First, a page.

The Chicagoland Chamber of Commerce applauds action taken by the Illinois House Judiciary Civil Committee in advancing legislation that makes reasonable reforms to the state’s Biometric Information Privacy Act (BIPA).
Proposed by House Republican Leader, Jim Durkin (R-Burr Ridge), HB 559 would create common-sense changes to BIPA by providing security and relief for businesses while continuing to protect workers’ privacy. If passed, this bill would protect companies of all sizes — retailers, manufacturers, non-profits, nursing homes and assisted living facilities, among many others — from being the target of frivolous lawsuits.
Further, HB 559 would allow for a “notice and cure” process, in which employers can be notified of an alleged violation and cure it if no actual damage is borne by the employee in the process.
“We applaud the actions taken by Leader Durkin, as well as the other members of the House Judiciary Civil Committee, for advancing HB 559, which makes needed updates to the Biometric Information Privacy Act. In recent years, BIPA has been used by attorneys to target employers, such as small businesses that are often unaware of its far-reaching and punitive requirements. As we await additional federal relief, the General Assembly can continue to provide support for the business community by removing the cloud of regulatory and liability uncertainty that persists, and this legislation does just that,” said Jack Lavin, President & CEO, Chicagoland Chamber of Commerce.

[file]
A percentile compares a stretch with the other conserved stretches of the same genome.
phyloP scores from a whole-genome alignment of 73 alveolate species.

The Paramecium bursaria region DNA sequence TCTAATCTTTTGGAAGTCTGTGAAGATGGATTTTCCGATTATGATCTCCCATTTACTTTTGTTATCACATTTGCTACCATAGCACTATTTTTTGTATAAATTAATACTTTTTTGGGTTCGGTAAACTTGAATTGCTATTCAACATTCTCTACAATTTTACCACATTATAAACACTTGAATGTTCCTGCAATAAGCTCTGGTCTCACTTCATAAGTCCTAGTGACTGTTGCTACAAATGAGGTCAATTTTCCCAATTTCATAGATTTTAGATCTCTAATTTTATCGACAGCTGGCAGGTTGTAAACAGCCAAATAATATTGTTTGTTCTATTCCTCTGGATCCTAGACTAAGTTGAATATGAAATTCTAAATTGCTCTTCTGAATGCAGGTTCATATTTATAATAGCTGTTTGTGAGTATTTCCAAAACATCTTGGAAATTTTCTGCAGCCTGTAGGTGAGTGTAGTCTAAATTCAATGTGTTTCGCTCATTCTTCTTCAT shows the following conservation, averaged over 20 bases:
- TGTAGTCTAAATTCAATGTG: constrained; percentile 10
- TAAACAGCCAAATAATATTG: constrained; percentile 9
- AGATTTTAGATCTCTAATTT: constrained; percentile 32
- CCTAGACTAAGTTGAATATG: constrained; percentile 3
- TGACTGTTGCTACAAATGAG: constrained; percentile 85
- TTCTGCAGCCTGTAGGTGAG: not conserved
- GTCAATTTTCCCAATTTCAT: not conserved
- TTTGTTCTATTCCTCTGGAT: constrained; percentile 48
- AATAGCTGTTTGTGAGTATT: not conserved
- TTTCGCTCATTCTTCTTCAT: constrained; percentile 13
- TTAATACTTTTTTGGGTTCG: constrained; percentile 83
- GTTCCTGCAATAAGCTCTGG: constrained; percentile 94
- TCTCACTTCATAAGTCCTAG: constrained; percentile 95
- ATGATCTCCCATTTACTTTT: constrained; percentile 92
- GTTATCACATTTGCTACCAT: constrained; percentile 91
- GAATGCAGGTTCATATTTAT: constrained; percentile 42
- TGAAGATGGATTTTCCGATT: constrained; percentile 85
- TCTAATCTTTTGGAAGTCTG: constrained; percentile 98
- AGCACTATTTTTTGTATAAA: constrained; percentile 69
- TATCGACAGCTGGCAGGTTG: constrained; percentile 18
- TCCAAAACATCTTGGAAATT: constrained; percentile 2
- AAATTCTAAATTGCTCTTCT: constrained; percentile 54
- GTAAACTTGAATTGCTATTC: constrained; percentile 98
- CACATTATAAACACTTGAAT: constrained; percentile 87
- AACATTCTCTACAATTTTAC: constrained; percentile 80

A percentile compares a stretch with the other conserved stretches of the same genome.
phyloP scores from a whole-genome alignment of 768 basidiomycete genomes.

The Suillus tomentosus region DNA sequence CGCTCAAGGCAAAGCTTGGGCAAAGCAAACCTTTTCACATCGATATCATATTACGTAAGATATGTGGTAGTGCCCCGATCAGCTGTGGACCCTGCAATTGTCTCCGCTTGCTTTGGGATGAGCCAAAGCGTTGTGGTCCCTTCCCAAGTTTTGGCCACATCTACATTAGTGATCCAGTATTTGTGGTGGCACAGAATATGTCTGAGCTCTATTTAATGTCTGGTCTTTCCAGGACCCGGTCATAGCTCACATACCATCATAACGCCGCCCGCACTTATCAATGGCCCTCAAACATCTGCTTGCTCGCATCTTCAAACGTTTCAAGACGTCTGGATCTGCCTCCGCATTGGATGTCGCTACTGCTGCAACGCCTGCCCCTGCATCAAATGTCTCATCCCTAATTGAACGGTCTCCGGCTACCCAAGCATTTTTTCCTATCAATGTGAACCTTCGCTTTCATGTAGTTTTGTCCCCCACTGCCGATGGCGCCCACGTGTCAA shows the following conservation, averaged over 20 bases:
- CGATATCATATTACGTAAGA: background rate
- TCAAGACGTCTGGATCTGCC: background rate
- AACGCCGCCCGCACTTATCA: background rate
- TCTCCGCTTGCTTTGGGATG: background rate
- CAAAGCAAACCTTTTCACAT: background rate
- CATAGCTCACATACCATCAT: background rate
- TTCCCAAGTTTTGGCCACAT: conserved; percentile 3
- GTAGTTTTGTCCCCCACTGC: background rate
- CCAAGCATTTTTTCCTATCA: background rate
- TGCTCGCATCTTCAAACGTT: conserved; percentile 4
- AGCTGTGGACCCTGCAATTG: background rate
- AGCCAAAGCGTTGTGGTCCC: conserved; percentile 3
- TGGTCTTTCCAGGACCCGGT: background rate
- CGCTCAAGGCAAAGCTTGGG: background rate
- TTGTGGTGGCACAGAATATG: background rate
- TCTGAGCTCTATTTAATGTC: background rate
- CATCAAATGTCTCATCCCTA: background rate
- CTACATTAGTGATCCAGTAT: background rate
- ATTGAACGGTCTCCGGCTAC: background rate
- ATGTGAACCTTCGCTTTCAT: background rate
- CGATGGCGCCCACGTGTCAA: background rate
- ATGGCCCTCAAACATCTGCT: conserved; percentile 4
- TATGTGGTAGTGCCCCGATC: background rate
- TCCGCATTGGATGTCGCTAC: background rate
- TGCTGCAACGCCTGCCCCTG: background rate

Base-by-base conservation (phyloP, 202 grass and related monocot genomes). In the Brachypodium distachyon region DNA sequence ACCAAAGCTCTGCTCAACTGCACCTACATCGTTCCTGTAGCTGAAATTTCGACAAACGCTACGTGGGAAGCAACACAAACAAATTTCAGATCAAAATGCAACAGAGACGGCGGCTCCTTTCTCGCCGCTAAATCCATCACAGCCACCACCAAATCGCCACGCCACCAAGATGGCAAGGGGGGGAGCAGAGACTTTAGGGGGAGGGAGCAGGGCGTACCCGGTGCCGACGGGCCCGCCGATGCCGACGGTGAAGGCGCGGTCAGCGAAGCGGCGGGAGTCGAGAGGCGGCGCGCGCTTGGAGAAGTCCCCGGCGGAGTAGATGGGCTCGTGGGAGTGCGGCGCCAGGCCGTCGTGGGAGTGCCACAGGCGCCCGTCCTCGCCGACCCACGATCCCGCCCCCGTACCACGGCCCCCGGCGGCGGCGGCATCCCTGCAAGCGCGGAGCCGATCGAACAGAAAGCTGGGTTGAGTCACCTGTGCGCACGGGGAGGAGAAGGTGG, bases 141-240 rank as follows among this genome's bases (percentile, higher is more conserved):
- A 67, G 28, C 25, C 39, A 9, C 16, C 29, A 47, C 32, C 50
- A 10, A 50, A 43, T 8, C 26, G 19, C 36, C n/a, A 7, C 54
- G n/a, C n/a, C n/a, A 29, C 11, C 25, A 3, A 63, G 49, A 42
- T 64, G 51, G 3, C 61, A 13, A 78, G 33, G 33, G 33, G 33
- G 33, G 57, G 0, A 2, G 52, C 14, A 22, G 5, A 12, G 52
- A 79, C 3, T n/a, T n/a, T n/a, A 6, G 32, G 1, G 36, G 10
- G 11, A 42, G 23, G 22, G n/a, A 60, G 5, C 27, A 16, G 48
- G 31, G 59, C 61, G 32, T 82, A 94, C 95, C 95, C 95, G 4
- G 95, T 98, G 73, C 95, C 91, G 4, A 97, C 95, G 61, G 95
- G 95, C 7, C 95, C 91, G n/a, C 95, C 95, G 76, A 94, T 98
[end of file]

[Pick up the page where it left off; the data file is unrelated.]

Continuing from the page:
Since its passage in 2008, BIPA has not been updated despite ever-evolving technology. As with any legislation, updates should routinely be made, particularly as technologies evolve to best serve the state. In total, lawmakers have filed 11 bills to reform BIPA this legislative session, with at least one bill coming from each of the four caucuses.
“HB 559 is an overdue fix to the BIPA law of 2008. The avalanche of class action lawsuits against Illinois businesses, health care providers and non-profits need to be reined in. This bill strikes the right balance by reinforcing the biometric privacy rights of employees while not unfairly punishing the employer,” said House Republican Leader, Jim Durkin.